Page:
Ireneusz Kamiński Bus  

According to Red Vonnegut a bus is a box for carring people from one place to another. Applying such "objectivised" images of the bus present in art (i. a. Nowa książka /New Book/- a film by Zbigniew Rybczyński, the paintings by Bronisław W. Linke and the book by Red Vonnegut Na klęczkach /Kneeling/) as well as his own observation the author proposes a cultural-sociological study of the phenomenon of the bus, and the behaviour and customs associated with bus rides.

Jarosław Jot-Drużycki "Vlepka", or the Interpretation of a Bus  

"All faces on a bus look the same", claims a vlepka. A "vlepka" is a sticker, with a short text, poem slogan or drawing, placed in the back of Warsaw buses. The author describes this new phenomenon (1996-1998) of the local subcultures, drawing attention to the places in which the vlepka appears (the back of the bus - the appraisal of the rear...), the need for a community, which signifies also a common enemy (the "battle" waged by the person placing the stickers and those tearing them off, reflected in the texts of particular vlepkas) as well as unitentional reference to futuristic traditions.

Jacek Olędzki The Fleeing Art of Innocence  

The author draws attention to vlepki, stickers bearing small pictures and inscription, and placed in buses. Thanks to the activity of young creators, municipal transport turns into a scene witnessing an exchange of thought. Olędzki examines the undertaking of one of those groups,which is by no means restricted exclusively to buses and appears in the streets.

Chana Pollack To and from Ostrowiec via Bus  

The leitmotif of the text are journeys by bus (the titular PKS) between Warsaw and Ostrowiec Swiętokrzyski, made by the author (a Fulbtright Research Scholar) for the purpose of gathering data for a film about her grandmother, a resident of Ostrowiec up to emigration in 1923. Letters written in 1920-1923 to a husband seeking employment and a new home in the U. S. A. and Canada constitute a source of inspiration for the film and important material utilised therein. The presented text combines experience from those travels with more general reflections about the fate of the Polish Jews and the traces, frequently enigmatic, of the once thriving Jewish culture in Poland.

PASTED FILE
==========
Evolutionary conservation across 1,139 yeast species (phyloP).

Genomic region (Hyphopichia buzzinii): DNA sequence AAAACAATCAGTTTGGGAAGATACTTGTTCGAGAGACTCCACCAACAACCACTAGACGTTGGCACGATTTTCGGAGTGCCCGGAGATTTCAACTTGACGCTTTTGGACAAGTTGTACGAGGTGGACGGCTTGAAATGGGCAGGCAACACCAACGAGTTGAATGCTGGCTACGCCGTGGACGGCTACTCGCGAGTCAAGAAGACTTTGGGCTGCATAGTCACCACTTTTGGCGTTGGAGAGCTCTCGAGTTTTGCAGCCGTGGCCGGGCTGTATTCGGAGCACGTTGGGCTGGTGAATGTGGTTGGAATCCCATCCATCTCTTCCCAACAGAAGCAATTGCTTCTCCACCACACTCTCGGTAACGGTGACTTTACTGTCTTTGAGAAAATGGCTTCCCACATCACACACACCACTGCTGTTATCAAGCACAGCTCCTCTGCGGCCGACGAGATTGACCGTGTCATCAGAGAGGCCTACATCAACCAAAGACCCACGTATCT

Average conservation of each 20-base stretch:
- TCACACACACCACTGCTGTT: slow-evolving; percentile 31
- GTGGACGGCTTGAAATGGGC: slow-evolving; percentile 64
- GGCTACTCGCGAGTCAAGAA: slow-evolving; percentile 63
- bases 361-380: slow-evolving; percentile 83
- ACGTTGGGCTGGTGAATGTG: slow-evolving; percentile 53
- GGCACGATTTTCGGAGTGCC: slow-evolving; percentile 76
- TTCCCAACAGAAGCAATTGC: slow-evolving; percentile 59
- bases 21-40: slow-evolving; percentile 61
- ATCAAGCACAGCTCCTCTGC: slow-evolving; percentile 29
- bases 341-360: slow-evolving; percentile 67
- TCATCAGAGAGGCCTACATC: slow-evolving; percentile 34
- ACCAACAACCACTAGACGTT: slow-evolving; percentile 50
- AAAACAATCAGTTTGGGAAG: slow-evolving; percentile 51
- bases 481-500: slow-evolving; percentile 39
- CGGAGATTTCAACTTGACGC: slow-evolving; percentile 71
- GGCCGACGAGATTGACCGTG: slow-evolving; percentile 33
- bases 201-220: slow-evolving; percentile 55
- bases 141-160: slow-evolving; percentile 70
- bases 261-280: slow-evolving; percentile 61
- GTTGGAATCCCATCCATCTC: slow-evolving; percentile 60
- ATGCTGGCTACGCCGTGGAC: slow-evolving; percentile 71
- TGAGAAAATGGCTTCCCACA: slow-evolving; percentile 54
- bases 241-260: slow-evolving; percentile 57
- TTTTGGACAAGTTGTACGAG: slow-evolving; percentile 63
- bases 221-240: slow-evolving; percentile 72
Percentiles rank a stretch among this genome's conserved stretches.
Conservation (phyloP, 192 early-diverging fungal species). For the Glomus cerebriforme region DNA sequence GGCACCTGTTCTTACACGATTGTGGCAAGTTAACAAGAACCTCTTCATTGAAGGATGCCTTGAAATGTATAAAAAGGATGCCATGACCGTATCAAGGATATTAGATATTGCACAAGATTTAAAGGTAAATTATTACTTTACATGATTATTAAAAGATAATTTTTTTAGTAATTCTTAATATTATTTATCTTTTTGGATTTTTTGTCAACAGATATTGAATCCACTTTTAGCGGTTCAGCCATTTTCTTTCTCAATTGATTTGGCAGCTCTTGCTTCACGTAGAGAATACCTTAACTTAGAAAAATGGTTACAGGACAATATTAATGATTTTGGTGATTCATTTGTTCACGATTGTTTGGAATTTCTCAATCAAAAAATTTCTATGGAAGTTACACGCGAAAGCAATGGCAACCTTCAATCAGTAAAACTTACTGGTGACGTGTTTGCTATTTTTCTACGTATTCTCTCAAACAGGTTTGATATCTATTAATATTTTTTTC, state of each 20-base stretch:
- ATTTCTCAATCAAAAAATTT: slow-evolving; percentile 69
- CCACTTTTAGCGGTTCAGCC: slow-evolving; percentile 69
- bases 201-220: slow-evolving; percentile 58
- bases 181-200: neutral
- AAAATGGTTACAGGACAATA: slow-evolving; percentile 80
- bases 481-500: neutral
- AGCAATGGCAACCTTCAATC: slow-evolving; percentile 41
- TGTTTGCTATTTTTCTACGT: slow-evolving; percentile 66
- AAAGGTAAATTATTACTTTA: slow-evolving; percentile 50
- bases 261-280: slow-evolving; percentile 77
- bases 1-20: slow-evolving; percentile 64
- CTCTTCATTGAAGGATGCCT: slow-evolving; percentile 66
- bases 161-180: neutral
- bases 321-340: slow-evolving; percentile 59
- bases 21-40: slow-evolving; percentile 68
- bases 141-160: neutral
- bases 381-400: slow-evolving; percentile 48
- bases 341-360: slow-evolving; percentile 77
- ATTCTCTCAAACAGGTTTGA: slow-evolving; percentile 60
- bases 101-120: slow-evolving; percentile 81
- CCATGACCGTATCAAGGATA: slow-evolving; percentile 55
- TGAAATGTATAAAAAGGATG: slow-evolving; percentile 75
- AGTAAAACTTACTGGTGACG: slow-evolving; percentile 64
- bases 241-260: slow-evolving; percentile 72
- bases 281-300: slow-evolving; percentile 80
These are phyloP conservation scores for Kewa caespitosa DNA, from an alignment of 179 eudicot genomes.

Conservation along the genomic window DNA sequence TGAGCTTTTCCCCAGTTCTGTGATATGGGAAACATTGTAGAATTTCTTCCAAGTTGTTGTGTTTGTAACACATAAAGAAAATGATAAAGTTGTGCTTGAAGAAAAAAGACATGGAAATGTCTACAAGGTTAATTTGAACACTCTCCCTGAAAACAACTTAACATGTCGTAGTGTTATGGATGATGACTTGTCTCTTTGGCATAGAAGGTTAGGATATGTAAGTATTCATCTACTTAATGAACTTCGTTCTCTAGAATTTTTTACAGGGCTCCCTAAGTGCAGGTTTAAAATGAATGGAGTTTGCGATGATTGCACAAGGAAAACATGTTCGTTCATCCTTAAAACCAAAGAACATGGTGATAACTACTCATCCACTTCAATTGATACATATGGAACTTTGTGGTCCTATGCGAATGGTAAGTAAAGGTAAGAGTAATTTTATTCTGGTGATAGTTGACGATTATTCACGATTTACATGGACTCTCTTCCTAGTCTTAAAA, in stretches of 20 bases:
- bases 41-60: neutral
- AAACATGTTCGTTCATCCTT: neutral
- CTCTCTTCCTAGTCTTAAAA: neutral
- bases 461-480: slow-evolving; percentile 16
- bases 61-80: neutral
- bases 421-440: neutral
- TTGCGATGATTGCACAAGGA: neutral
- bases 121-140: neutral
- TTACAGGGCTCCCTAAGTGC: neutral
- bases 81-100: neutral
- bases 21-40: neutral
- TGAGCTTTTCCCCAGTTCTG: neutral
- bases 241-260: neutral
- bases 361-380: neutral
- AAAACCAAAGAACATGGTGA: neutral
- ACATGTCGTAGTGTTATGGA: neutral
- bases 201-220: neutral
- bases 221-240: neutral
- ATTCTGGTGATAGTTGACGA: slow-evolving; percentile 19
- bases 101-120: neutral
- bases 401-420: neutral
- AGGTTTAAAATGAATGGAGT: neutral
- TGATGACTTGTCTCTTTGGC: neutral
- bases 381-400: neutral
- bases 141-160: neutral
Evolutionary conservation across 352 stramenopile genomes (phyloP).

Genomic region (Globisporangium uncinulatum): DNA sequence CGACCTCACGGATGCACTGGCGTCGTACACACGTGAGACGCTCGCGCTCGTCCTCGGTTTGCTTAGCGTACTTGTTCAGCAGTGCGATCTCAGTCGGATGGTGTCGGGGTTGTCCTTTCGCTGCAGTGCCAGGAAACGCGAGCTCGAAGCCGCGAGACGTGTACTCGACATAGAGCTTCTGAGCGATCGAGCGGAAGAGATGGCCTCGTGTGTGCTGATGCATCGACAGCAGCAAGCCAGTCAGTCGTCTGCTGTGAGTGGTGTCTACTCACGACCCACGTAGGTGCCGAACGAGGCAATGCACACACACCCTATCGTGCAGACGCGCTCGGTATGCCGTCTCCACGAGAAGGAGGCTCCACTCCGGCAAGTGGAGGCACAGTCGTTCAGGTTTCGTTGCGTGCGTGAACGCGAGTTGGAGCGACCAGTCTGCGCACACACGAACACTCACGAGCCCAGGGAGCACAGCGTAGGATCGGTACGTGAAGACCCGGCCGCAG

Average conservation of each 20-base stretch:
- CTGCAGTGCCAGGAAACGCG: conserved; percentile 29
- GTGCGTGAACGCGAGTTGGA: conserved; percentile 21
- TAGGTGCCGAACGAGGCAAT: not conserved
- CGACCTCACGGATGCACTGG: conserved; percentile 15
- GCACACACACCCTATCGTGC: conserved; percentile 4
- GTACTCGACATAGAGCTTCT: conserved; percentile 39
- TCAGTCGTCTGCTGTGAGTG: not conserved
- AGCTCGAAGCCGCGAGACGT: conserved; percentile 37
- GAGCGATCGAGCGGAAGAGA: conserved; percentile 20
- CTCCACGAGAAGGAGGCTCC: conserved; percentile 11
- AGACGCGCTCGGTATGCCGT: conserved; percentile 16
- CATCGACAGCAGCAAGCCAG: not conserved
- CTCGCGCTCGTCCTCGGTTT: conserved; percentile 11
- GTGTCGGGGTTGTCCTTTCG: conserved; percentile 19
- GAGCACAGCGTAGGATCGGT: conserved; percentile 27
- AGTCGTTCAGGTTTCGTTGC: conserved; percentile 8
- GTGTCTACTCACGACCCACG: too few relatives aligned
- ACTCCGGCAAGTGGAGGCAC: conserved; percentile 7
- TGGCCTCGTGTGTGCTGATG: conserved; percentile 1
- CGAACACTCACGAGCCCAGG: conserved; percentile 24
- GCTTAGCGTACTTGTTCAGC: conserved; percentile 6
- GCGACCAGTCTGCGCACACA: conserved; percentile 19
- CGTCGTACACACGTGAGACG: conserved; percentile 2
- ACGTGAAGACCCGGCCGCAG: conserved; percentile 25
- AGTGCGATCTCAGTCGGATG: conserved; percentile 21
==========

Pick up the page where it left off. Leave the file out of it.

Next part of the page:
Sylwia Trzaska John Maizels, Raw Creation. Outsider Art and Beyond 
Janusz Barański Pluralis non maiestaticus, or People as Things  

At least from the time of Sapir and Whorf it is known that language is a medium which acts as an intermediary of the relation between our consciousness and all that which remains beyond it. This feature is particulary vivid in the case of assorted formes of the emotive use of language, including its application in a magical or rhetorical function. The author interprets a device known to scholars dealing with rhetorics, namely the so-called pluralis,envisaged as an expression of a magical world outlook that is by no means a domain exclusively of so-called traditional societies, but it present equally forcefully in modern and postmodern culture, especially in the realm of politics. Pluralis appears as a rhetorical costume for draping political clans in axiologically valorised meanings. On the one hand, manipulation with the names of political opponents exhausts the symptoms of magical operations and, on the other hand, comprises part of a larger whole, i. e. the political game, a contemporary ritual of sorts.

Dorota Hall Escape into the Screen